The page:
Exchange-traded funds offer a convenient way to invest in sectors or niches that interest you. If you’d like to add some real-estate stocks to your portfolio, but don’t have the time or expertise to handpick a few, the Vanguard REIT Index ETF could save you a lot of trouble. Instead of trying to figure out which companies will perform best, you can use this ETF to invest in lots of them simultaneously.
ETFs often sport lower expense ratios than their mutual fund cousins. The Vanguard ETF’s expense ratio — its annual fee — is a very low 0.10%. It also offers a significant dividend yield, recently near 3.6%.
This ETF has performed well, outstripping the world market over the past three, and five, years. As with most investments, of course, we can’t expect outstanding performances in every quarter or year. Investors with conviction need to wait for their holdings to deliver.
Why real estate?
Perhaps because there’s a finite amount of it, real estate tends to increase in value over time, though not always in a straight line. Real estate investment trusts (REITs), meanwhile, offer an extra benefit, via their requirement to pay out at least 90% of their income in the form of dividends.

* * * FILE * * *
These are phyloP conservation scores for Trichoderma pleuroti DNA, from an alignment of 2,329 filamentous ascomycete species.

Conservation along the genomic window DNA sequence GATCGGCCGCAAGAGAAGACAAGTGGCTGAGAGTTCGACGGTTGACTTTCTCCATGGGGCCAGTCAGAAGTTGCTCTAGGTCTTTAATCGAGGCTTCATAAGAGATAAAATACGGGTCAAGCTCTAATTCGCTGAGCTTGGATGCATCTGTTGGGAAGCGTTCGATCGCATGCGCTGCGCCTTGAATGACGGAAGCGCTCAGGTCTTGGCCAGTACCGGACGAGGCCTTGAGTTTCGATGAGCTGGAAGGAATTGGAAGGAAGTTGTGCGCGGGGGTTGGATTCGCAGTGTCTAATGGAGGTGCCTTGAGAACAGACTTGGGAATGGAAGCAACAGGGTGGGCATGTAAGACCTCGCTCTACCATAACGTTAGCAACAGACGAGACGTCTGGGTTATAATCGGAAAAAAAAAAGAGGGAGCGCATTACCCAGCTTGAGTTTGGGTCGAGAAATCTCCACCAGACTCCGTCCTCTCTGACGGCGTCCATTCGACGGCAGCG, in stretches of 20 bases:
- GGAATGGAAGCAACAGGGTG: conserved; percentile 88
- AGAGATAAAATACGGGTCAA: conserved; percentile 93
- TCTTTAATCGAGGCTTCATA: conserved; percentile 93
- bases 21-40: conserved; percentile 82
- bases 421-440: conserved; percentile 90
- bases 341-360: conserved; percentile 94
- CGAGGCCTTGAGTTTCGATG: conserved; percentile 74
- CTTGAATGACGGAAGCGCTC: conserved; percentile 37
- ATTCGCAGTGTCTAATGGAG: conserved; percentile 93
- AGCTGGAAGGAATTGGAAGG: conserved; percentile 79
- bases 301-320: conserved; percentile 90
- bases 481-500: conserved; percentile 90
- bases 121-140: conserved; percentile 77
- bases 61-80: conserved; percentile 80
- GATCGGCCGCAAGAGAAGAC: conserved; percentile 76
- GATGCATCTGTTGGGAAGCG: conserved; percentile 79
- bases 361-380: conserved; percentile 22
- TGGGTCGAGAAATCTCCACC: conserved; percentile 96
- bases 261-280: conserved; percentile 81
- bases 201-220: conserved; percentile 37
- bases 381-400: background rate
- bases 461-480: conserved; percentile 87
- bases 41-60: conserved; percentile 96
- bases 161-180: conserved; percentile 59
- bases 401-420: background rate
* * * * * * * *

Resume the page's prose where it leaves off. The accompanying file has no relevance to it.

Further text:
More than a handful of real-estate companies had solid performances over the past year. Duke Realty Corp (NYSE:DRE) surged 27%, for example, and yields 3.9%. The company specializes in industrial, health-care, and office properties. Its revenue hasn’t been growing much in recent years, though, and its bottom line has been in the red (with a gain in the last quarter). The company’s latest earnings report will be out next week, and its last one revealed rising occupancy levels and core funds from operations (FFO), as well as the refinancing of debt. Management has explained that it’s repositioning its assets, in part by selling off suburban office properties.
Health Care REIT, Inc. (NYSE:HCN) gained 13%, and yields 4.5%. It acquired Sunrise Senior Living, Inc. (NYSE:SRZ), boosting its elder-care facility portfolio with units that command above-average rental rates. Meanwhile, same-store margins and occupancy rates have been growing. Obamacare will boost the number of people receiving medical care, and that’s likely to help REITs such as this one, which focus on health-care properties. The REIT has grown aggressively via acquisitions, and now sports a market cap above $17 billion. That means, though, that its growth rate is likely to slow.